Generation Z makes light out of the dark

HTML tutorial

Amidst the ongoing coronavirus pandemic, Generation Z members have found solace in “dark humor,” a style of humor that attempts to make light of difficult situations. Townsend Harris students, all currently quarantined in their homes, have varying opinions on this coping mechanism and its appropriateness during a time of crisis. 

Many Harrisites have found that there is a lot of dark humor circulating on social media. Junior Lauren Hedge said that “there [are] meme pages full of them,” and senior Georgia Malo noticed that “[they’re] all over TikTok.” At the start of the year, people were hopeful, but topics such as a possible World War III, Kobe Bryant’s tragic accident, and a worldwide epidemic have fueled these pages with controversial content. 

Students agree that they use this genre of humor as a way to handle negativity and deal with traumatizing situations they face. Freshman Elliot Heath pointed out that our generation was exposed to the “darkness that the world has to offer” earlier than previous generations due to our access to the internet, so we “use jokes as a coping mechanism.” 

Sophomore Nadia Santo added, “Humor is a way of coping with painful experiences.” To sophomore Lola Aguda,  Generation Z is “more comfortable joking about subjects that might’ve been taboo a few decades ago.” 

Despite the agreement, there are opposing views on social media’s dark humor. Jokes that disrespect the deceased, or make fun of severe issues such as sexual assault are often met with harsh criticism. Sophomore Haley O’toole finds dark humor “disrespectful” and commented, “I think it’s an attack and people make [it seem like] a joke.” Sophomore Tracy Mou agreed that making fun of such serious topics is “wrong because it’s not something to laugh about.”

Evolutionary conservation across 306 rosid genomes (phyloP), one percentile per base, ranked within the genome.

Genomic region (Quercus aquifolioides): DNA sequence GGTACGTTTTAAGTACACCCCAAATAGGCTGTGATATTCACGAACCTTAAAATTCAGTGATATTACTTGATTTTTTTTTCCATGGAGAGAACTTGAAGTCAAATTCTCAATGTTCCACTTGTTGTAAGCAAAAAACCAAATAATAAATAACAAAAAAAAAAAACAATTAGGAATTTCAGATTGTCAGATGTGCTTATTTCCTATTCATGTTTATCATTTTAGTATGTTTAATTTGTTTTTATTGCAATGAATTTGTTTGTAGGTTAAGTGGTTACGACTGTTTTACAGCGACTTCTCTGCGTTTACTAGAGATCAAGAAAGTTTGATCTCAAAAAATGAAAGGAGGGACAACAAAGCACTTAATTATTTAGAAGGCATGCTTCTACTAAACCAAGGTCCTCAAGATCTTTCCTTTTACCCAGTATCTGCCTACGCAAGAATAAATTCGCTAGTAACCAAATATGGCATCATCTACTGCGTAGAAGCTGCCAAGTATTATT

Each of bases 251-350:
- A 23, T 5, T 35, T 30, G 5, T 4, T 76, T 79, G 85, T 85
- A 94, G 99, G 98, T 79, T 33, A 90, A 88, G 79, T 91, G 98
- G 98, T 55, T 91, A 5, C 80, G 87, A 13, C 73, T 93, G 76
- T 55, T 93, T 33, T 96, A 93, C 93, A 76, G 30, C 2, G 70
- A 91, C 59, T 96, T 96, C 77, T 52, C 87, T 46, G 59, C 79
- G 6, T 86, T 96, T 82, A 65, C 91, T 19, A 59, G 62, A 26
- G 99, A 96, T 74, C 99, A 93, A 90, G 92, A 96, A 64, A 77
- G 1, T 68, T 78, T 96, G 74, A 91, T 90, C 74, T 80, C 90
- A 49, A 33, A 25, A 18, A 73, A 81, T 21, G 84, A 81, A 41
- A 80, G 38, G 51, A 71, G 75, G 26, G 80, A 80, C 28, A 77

Nevertheless, there are some students that do find these jokes humorous to an extent. Senior Shankar Raghunandan said, “Dark humor can be amusing if used in the right situation with the right people.” 

Senior Idalia DiNapoli also finds some posts amusing, but like many others, she believes that there must be boundaries, and added, “Rape jokes and suicide jokes are never okay and always need to be taken seriously.” 

Junior Angie Delgado agreed and stated, “There are definitely ways to go about [using] dark humor that are funny and not terribly wrong.”

As years pass by, people are growing older and following new social trends. With Generation Z, dark humorespecially humor surrounding the coronavirus pandemichave risen in popularity on social media. Senior Shannon Thomas concluded, “Our generation is trying to find the best in things or be more positive about a negative past.”